PRITCHARD v. TULLY CONSTRUCTION CO., INC.

2010-04254.

82 A.D.3d 730 (2011)

918 N.Y.S.2d 154

STEPHEN PRITCHARD et al., Appellants, v. TULLY CONSTRUCTION CO., INC., Respondent.

Appellate Division of the Supreme Court of New York, Second Department.

Decided March 1, 2011.


Ordered that the order is reversed, on the law, with costs, and the plaintiffs' motion for summary judgment on the issue of liability on so much of the complaint as alleged a violation of Labor Law § 240 (1) is granted.

The plaintiff Stephen Pritchard, a dock builder employed on a project to reconstruct a viaduct, was injured when he was struck by a motor dropped by two of his coworkers. According to the injured plaintiff, the accident occurred when his coworkers were attempting to attach the motor, which weighed 300 to 350 pounds, to the end of a 20-foot-high pipe. The injured plaintiff had been stationed by his supervisor approximately two to three feet beneath the motor, in order to bolt the bottom of the motor to the pipe. It is undisputed that the motor was not secured by a hoist or other safety device, and that the injured plaintiff's coworkers were attempting to lift it and position it using only their hands. Following the accident, the injured plaintiff and his wife, suing derivatively, commenced this action against the defendant general contractor seeking, inter alia, to recover damages for violation of Labor Law § 240 (1). After depositions had been conducted, the plaintiffs moved for summary judgment on the issue of liability on so much of the complaint as alleged a violation of Labor Law § 240 (1). The Supreme Court denied the plaintiffs' motion, and we reverse.

The plaintiffs made a prima facie showing of their entitlement to judgment as a matter of law on the issue of liability on so much of the complaint as alleged a violation of Labor Law § 240 (1). The injured plaintiff was engaged in work within the ambit of the statute because it subjected him to the risk of harm directly flowing from the application of the force of gravity to an object (see Runner v New York Stock Exch., Inc., 13 N.Y.3d 599, 604 [2009]; Ross v Curtis-Palmer Hydro-Elec. Co., 81 N.Y.2d 494, 501 [1993]), and the motor which fell on him was an object that "required securing for the purposes of the undertaking" being performed (Narducci v Manhasset Bay Assoc., 96 N.Y.2d 259, 268 [2001]; see Outar v City of New York, 5 N.Y.3d 731, 732 [2005]; Mora v Boston Props., Inc., 79 A.D.3d 1109 [2010]; Lucas v Fulton Realty Partners, LLC, 60 A.D.3d 1004, 1006 [2009]; Salinas v Barney Skanska Constr. Co., 2 A.D.3d 619, 621-622 [2003]). Contrary to the defendant's contention, the nature of the work being performed at the time of the accident posed a significant risk that the motor weighing 300 to 350 pounds would fall while workers were lifting and attempting to position it on the end of the pipe and, thus, the defendant was obligated to provide appropriate safety devices to hoist and secure this heavy object (see Cardenas v One State St., LLC, 68 A.D.3d 436, 437 [2009]; Lucas v Fulton Realty Partners, LLC, 60 AD3d at 1006; Salinas v Barney Skanska Constr. Co., 2 AD3d at 621-622).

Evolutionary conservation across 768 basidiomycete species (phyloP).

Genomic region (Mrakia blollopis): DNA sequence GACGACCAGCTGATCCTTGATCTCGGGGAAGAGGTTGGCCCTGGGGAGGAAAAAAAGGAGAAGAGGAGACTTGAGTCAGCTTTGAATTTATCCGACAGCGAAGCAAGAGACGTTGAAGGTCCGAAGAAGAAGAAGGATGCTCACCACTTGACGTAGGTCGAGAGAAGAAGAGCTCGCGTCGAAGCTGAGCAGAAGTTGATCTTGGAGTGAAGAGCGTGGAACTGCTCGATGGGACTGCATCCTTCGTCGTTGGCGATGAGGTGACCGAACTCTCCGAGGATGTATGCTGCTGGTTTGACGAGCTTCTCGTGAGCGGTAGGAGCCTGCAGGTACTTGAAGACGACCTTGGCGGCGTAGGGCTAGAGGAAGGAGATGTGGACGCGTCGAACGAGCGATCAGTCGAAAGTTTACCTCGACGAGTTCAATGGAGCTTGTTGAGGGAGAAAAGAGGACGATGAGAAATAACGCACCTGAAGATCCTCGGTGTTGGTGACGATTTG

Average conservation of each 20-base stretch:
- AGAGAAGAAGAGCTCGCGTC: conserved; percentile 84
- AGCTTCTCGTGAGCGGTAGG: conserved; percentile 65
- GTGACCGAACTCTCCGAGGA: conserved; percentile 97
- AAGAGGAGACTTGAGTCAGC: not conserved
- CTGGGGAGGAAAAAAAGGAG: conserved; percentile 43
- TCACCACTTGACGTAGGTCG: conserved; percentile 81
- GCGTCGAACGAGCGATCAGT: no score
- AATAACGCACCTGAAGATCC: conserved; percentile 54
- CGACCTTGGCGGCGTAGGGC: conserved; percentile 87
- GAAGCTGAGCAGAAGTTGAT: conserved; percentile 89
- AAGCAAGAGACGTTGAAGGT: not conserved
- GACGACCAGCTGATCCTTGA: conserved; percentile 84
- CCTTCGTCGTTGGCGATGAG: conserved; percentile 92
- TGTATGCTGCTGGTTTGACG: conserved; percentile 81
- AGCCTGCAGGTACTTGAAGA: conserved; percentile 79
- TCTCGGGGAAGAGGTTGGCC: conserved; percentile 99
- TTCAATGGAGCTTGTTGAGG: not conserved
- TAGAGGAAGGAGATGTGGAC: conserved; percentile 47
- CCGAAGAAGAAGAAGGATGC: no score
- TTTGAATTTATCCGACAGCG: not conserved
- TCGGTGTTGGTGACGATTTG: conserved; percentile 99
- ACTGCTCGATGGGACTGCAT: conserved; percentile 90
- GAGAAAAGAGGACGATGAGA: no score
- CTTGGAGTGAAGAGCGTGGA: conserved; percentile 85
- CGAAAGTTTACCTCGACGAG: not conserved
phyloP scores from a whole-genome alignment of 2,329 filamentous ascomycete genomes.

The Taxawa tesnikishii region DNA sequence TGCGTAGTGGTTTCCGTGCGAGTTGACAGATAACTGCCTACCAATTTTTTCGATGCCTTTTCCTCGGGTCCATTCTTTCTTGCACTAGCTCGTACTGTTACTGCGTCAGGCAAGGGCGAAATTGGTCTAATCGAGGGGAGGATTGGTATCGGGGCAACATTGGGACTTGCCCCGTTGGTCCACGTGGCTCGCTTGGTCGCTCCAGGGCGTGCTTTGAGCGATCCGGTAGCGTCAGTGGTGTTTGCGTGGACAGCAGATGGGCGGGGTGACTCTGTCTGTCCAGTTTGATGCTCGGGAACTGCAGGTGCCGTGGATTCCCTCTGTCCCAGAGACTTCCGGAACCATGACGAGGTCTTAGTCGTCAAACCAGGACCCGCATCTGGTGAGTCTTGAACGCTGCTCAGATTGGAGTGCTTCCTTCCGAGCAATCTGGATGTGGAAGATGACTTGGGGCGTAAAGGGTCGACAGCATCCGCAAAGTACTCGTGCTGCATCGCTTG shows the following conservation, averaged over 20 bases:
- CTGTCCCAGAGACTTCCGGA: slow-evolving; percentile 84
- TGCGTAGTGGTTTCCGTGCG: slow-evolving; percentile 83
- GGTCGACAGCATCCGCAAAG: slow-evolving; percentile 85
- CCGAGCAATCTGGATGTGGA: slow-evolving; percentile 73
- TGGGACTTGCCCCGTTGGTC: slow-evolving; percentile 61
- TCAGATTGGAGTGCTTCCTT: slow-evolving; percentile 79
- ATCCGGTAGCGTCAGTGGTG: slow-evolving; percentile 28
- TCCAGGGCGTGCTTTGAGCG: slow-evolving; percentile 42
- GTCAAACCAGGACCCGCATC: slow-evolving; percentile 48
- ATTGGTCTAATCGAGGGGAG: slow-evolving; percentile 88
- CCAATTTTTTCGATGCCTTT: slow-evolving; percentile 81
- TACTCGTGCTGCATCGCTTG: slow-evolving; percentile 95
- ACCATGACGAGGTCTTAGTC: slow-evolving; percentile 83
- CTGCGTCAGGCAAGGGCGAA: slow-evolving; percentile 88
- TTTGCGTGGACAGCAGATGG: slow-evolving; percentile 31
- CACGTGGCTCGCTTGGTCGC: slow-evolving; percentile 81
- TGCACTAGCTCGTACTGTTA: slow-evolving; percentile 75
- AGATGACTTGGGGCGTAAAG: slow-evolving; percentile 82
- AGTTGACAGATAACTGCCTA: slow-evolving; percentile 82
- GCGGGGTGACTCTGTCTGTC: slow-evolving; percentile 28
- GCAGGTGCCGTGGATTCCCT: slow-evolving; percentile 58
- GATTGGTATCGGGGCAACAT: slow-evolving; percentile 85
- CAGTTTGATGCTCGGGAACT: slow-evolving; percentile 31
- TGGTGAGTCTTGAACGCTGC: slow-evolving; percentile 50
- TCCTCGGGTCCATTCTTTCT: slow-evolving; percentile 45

In opposition to the motion, the defendant failed to raise a triable issue of fact. Since the defendant failed to provide appropriate safety devices for hoisting and securing the motor, the injured plaintiff's alleged negligence in failing to use another type of safety device, which would not have prevented the motor from falling, could not have been the sole proximate cause of the accident (see Mora v Boston Props., Inc., 79 A.D.3d 1109 [2010]; Ortiz v 164 Atl. Ave., LLC, 77 A.D.3d 807, 809 [2010]; Zong Mou Zou v Hai Ming Constr. Corp., 74 A.D.3d 800, 801 [2010]).


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